Shawn and I recently took a long trip back to Pittsburgh, a place that I still consider home in a lot of ways (and in a lot of ways not). This trip, possibly more than any other, brought up lots of thoughts and feelings about the concept of home.
But that shit’s boring. The trip was great. Saw a lot of friends (cue feelings of home), but didn’t get to see as many people as we hoped. The weather was perfect - beautiful true fall days with vibrant colors and crisp smells that only occur when you’re visiting and not actually living there. Even the gray and rainy day felt right. Spent time in Shadyside, Bloomfield, Polish Hill, Lawrenceville, the Strip District; neighborhoods filled with people and buildings that don’t seem to exist outside of Pittsburgh, but which are all feeling the changes that are setting in to the city.
Went to a picture-perfect wedding, where I hugged a heat lamp most of the night. After that sentence, it’s impossible to say anything that doesn’t sound sarcastic, but it was honestly a really lovely wedding.
Ate way too much, but got to visit some restaurants I’ve been missing (Coca Cafe, Tessaro’s, Udipi, Park Brugge) and check out some new ones. We took a trip out to Cecil, PA (about 30 minutes from Pgh) to The Golden Pig, a Korean home-cooking restaurant run by one amazing woman.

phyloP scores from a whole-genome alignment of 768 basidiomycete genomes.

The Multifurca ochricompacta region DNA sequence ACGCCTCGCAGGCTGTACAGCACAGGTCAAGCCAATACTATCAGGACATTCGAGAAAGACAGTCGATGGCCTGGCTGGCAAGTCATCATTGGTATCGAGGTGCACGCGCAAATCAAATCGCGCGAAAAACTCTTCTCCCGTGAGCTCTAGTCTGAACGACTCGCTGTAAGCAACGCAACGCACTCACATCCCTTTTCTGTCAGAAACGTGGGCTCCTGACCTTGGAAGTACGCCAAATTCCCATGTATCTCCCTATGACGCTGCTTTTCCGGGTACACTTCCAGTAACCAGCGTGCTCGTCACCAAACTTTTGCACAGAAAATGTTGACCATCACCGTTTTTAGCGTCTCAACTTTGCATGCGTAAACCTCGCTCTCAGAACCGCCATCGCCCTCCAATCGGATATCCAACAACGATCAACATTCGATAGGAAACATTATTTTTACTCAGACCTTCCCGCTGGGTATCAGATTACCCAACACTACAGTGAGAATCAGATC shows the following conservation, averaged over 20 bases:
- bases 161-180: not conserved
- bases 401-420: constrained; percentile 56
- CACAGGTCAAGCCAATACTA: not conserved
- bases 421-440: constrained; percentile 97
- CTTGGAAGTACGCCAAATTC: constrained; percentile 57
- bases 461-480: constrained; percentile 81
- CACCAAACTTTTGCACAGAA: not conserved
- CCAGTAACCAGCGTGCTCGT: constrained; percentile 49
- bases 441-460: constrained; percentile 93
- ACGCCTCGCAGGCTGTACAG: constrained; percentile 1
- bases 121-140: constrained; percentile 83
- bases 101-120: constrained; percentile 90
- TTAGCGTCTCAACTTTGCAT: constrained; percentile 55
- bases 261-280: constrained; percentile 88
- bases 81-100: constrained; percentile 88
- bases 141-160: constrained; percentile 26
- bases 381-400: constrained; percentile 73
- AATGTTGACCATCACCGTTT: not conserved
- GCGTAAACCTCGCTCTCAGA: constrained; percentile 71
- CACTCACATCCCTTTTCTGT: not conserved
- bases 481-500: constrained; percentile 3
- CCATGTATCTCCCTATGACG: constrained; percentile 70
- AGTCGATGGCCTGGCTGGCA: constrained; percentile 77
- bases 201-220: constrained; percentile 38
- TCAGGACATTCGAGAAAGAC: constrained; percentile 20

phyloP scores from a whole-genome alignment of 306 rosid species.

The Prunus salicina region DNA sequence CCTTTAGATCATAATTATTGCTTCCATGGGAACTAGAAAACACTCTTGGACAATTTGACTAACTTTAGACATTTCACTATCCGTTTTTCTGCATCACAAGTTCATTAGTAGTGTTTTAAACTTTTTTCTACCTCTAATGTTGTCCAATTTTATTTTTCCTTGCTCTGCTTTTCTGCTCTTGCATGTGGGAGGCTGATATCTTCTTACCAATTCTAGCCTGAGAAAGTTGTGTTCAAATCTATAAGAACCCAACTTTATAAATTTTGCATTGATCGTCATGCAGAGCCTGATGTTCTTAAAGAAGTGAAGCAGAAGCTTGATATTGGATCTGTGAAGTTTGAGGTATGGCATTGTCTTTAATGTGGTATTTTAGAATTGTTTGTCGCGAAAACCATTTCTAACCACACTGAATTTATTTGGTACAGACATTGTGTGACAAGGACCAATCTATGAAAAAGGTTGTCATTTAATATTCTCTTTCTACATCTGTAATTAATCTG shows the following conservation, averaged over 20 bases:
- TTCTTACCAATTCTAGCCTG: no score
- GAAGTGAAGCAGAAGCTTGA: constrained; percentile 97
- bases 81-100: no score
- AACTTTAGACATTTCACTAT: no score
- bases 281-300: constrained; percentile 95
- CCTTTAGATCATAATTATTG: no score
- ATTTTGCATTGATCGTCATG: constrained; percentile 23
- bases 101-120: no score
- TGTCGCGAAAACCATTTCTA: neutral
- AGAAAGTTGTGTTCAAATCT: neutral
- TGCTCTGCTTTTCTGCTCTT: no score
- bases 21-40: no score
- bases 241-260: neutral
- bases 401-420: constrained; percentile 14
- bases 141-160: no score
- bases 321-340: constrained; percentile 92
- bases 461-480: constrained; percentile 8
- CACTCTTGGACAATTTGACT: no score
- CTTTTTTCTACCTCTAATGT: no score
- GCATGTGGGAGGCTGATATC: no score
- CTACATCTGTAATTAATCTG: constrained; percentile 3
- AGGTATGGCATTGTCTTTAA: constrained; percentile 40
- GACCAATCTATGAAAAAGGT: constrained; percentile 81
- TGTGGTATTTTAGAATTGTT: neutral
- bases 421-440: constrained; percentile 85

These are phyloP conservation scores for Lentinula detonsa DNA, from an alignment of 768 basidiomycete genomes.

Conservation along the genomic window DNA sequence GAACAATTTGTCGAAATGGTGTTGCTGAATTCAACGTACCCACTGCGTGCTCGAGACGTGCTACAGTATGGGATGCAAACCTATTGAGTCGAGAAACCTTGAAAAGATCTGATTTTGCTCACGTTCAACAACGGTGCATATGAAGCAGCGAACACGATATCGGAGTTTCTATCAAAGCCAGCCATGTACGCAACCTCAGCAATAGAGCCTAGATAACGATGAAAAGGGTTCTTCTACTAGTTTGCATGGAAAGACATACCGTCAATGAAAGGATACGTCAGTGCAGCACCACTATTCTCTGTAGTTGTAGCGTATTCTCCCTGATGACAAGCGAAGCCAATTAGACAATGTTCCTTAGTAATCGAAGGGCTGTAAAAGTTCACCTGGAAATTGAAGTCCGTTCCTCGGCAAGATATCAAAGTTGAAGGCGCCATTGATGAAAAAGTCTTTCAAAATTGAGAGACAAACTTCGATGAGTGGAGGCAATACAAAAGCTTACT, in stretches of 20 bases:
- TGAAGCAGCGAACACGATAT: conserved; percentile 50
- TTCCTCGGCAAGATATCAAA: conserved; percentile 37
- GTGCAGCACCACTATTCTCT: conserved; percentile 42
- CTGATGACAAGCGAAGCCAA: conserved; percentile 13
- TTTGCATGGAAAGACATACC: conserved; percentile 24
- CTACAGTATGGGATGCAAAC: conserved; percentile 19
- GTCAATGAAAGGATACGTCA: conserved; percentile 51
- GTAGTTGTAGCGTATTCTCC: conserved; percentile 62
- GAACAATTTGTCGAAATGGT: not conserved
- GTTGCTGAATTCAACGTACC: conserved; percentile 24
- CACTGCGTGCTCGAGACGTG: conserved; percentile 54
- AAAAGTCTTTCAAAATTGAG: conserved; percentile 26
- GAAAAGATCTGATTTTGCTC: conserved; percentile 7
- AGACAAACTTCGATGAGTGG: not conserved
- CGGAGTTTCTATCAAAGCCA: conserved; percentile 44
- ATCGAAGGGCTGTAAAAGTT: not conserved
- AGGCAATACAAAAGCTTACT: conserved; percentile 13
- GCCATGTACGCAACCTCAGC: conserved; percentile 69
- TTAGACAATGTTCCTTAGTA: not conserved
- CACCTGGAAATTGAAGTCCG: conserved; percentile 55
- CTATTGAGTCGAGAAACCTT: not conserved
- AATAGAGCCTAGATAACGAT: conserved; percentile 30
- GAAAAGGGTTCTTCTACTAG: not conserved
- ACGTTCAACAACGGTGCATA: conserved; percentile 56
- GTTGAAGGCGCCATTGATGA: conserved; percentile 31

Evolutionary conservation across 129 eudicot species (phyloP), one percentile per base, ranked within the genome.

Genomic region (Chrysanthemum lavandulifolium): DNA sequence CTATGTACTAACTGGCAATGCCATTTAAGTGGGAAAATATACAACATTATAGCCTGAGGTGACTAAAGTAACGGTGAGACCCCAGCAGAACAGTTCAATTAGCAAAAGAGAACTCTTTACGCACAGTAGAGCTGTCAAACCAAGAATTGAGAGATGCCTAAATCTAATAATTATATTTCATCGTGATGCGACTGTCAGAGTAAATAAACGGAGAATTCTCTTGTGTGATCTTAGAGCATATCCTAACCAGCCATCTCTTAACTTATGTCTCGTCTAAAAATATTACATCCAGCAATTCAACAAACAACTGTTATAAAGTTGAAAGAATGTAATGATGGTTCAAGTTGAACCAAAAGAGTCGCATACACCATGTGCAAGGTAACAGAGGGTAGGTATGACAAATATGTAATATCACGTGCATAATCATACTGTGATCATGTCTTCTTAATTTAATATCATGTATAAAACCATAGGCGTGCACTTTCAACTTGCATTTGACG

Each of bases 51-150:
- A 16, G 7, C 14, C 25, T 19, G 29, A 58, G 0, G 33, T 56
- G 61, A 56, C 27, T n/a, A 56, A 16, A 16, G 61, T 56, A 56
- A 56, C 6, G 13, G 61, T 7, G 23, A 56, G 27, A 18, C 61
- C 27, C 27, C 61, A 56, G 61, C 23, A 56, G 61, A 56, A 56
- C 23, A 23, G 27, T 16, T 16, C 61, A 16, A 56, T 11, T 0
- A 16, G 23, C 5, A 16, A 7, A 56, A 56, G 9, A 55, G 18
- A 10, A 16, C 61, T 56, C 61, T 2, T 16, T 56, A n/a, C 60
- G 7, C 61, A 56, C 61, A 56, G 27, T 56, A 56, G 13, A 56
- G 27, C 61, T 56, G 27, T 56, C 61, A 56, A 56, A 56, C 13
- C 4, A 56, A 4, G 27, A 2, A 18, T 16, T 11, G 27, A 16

Was blown away by the Pittsburgh Public Market, which came in after we had already left. Also walked through the Italian festival in Bloomfield, where I ate both a meatball sub and raviolis (yes, raviolis, this is Pittsburgh). Took every chance I could to eat pierogies.
And took a trip out to coal country the following weekend, where we visited Shawn’s family, played some games, saw the seven dwarves (nieces and nephews), but also got to hear about Obama =(
Sometimes I don’t know if Austin is the place we’ll end up. There are so many great things about this place, but I’m still really drawn to the Northern/Eastern post-industrial cities. It’s the aesthetic I feel most comfortable in - the crumbly, generations-old buildings, the warehouses and manufacturing plants taking up valuable waterfront real estate, the real blue-collar foundations, a sense of real history. But fuck being cold all the time.